With all the news media chattering on about this latest round of terrorism with flight 253 and the guy with a bad stomach in the restroom, we are seeing the latest group of pundits advocating for more technology, full-body scans, etc, etc.
Real airport security is far more low-tech than that. Here is the formula, in case anyone at the Department of Homeland Security or TSA wants to read it and maybe do something effective rather than expensive and whiz-bang.
Train TSA agents to be charming and firm
If you need some inspiration for this, watch Road House. “Be nice” was Dalton’s direction to his staff. And nice works, until you’re told to not be nice. In that case, effective, clean take-down is far more effective in controlling crowds than is a wild display of guns, badges and shouting.
Ask simple, rapid-fire questions in a dispassionate manner at checkpoints and randomly in the gate area. Where were you born, what day is it, what city are you in, how long will you be here, what is your mother’s name. And stare the passenger straight in the eye as you are asking and force the passenger to look back. If cultural differences prevent them from holding a stare, the passenger should be reminded that looking the agent directly in the eye is a requirement for travel. But gently and firm.
Pay TSA well. Train them and expect high-quality, consistent results. Discipline emotional responses. Right now, they are seen by most Americans as over-zealous mall cops who are quickly prone to anger and an excessive display of authority which they will wield for petty reasons, especially in smaller market airports like Dayton, Ohio.
Nothing makes a smuggler more nervous than a sniffing German Shepherd walking in and out of the boarding gates sniffing at every piece of luggage. And since dogs sniff at crotches as part of their nature, you get the added benefit of that without training, which would have come in handy for this last round of explosives. And use a lot of them. Be everywhere, all the time. Dogs don’t take anything personally, don’t profile based on race, gender or religion and are pretty darn accurate. Taking them for a 3-4 hour walk and a sniff is their idea of heaven.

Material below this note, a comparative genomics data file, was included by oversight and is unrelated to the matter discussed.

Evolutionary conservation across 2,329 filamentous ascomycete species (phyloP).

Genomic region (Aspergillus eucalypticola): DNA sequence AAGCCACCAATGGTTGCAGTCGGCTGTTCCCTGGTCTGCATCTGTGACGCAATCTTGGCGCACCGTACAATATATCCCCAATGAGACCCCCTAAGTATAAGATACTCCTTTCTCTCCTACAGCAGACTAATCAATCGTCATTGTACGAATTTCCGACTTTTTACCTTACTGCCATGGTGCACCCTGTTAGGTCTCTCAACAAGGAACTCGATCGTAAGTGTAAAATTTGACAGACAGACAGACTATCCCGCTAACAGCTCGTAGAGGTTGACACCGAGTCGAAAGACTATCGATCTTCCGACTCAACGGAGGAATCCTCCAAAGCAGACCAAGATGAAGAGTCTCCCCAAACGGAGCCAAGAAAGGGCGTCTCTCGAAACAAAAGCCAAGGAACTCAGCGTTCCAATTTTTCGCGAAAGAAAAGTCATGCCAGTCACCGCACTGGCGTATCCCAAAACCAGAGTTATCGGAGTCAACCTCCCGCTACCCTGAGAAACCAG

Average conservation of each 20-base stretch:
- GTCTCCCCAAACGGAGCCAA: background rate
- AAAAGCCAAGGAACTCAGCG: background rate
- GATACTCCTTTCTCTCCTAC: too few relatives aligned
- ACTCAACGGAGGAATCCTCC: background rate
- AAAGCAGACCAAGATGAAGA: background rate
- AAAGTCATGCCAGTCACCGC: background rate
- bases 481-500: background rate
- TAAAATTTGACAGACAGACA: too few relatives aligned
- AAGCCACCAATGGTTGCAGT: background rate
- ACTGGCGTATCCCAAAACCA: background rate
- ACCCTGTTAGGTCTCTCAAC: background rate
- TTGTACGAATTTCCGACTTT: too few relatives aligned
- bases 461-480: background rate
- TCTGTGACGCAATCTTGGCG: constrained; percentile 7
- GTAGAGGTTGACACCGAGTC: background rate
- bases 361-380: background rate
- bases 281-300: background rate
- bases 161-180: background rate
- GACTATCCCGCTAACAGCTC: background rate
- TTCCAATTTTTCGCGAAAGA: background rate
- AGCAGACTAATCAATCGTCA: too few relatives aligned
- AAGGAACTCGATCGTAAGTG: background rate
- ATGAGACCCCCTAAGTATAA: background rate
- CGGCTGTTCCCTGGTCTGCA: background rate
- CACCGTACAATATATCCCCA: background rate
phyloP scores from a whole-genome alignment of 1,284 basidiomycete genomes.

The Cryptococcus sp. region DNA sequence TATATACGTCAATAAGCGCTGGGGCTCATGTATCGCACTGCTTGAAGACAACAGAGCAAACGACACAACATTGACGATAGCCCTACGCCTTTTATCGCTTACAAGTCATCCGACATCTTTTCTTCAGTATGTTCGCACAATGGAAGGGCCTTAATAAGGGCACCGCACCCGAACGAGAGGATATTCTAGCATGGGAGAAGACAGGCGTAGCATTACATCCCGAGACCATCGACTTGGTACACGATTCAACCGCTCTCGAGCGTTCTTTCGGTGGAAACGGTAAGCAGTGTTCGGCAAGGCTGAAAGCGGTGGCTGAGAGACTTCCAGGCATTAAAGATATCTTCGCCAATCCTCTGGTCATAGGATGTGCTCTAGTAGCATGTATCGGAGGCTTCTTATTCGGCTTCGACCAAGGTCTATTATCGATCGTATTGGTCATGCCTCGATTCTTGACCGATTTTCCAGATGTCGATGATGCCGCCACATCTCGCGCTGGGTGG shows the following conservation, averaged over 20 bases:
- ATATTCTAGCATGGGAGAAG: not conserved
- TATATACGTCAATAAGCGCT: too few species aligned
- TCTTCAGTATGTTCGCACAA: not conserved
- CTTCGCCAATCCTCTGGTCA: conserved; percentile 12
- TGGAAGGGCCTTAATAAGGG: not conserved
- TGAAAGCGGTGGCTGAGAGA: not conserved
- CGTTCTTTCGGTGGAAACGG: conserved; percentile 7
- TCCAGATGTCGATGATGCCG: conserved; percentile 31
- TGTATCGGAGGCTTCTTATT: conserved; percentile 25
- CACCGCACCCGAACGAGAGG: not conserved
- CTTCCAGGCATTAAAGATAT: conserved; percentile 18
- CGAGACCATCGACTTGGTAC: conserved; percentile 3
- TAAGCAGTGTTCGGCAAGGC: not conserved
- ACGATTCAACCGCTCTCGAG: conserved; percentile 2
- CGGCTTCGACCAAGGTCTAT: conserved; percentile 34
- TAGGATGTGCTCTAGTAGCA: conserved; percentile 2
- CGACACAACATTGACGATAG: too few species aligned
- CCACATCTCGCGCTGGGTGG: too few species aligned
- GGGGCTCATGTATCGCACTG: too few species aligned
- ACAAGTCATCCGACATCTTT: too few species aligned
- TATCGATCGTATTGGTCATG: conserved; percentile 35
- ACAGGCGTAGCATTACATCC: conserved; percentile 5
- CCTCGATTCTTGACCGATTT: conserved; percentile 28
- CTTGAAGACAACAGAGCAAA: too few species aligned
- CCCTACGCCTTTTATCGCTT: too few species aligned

And, after all the passengers have boarded the plane, take the dog down and up the aisle one more time in the plane. The dang thing will be just sitting on the tarmac anyway, so why not use a few extra minutes for security.
And nobody messes with the dog. Nobody.
Don’t dress in para-military garb
The dog handler and all security past the checkpoint should be dressed in simple, plain clothes but that also makes it clear they are the controlling authority. They should also be armed, but not obviously so. An over-armed security agent in an area that is supposed to be secure just says “I am more scared of being attacked than I am of defending myself.”
Dress in para-military garb
And carry very big sticks. Any area before the security check point should have armed guards very obviously and strategically placed. When you are entering into an airport terminal, there should be a “no-shit, this is serious” tone set from the start.
Airport insecurity is a human problem, created by human beings for the purpose of inflicting harm on other human beings. Pushing more technology at the problem just makes solving the real causes of the problem more complicated and gives passengers a false sense of security.
*For the record, I am not a security expert, but I do watch people in airports and other public places both here and abroad and can make judgments based on observed behaviors. Eventually, a pattern emerges.